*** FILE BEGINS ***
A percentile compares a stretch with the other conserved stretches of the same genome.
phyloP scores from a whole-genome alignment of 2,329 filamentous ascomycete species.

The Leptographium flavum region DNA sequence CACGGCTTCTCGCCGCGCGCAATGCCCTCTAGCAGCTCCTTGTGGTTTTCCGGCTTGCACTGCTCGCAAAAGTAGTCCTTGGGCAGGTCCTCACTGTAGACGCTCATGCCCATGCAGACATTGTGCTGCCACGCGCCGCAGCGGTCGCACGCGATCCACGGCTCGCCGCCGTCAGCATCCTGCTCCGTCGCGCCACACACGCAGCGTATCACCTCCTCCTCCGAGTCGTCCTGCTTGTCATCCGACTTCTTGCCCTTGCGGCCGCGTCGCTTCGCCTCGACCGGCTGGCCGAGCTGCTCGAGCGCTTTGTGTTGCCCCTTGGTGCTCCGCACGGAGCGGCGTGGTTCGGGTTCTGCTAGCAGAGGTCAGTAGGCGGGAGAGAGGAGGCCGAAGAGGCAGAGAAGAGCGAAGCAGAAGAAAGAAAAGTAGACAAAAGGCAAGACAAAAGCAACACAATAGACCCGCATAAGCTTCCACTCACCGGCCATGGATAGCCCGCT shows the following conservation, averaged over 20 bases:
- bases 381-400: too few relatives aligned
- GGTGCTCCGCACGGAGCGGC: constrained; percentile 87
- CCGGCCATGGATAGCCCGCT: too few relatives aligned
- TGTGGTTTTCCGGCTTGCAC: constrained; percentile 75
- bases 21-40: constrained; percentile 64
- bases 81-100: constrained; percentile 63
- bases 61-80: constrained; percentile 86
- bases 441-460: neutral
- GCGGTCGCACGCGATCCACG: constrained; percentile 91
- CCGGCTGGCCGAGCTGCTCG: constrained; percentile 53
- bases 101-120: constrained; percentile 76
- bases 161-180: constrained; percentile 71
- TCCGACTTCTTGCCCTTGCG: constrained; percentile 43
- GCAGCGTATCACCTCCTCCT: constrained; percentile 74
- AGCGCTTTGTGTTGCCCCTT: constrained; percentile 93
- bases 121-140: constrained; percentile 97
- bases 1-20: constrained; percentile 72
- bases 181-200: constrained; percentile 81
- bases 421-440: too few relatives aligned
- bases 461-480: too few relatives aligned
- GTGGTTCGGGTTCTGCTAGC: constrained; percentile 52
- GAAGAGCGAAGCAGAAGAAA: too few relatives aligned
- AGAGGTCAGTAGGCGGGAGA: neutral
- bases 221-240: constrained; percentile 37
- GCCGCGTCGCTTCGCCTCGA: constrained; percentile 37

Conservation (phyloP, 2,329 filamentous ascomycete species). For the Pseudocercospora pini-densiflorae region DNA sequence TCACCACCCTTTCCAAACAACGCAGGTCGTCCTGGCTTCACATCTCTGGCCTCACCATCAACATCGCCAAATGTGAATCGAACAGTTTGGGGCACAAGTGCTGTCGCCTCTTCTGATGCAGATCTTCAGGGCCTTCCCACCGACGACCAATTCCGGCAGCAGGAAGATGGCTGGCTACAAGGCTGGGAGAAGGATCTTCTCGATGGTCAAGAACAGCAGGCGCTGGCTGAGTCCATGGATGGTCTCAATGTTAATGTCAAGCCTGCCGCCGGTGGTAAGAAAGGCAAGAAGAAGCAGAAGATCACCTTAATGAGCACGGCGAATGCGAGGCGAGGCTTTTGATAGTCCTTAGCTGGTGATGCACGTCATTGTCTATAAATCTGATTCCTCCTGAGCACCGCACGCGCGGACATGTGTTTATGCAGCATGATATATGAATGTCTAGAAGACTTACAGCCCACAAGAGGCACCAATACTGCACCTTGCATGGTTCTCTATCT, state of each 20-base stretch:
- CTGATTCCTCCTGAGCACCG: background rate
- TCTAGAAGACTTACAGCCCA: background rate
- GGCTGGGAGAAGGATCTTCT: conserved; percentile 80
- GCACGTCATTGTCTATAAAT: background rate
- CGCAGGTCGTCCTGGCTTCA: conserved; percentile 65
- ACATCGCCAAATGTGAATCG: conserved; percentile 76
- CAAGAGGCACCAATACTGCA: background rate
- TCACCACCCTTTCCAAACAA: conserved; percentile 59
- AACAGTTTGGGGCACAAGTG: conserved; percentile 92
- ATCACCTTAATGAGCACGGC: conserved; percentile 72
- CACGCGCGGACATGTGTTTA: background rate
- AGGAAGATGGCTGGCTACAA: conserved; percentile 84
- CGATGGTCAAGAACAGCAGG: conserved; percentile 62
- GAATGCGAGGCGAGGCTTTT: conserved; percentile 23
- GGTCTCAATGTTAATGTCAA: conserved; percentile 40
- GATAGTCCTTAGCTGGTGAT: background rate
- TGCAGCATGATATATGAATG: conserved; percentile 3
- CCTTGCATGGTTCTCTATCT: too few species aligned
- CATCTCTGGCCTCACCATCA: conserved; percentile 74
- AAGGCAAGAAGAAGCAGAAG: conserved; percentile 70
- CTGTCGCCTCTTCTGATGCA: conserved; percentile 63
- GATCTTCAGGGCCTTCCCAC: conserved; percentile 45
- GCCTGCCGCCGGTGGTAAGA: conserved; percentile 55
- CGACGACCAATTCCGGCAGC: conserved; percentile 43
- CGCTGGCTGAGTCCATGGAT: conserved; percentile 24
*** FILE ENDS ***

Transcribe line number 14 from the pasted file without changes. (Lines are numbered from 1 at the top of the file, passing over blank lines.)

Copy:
- bases 101-120: constrained; percentile 76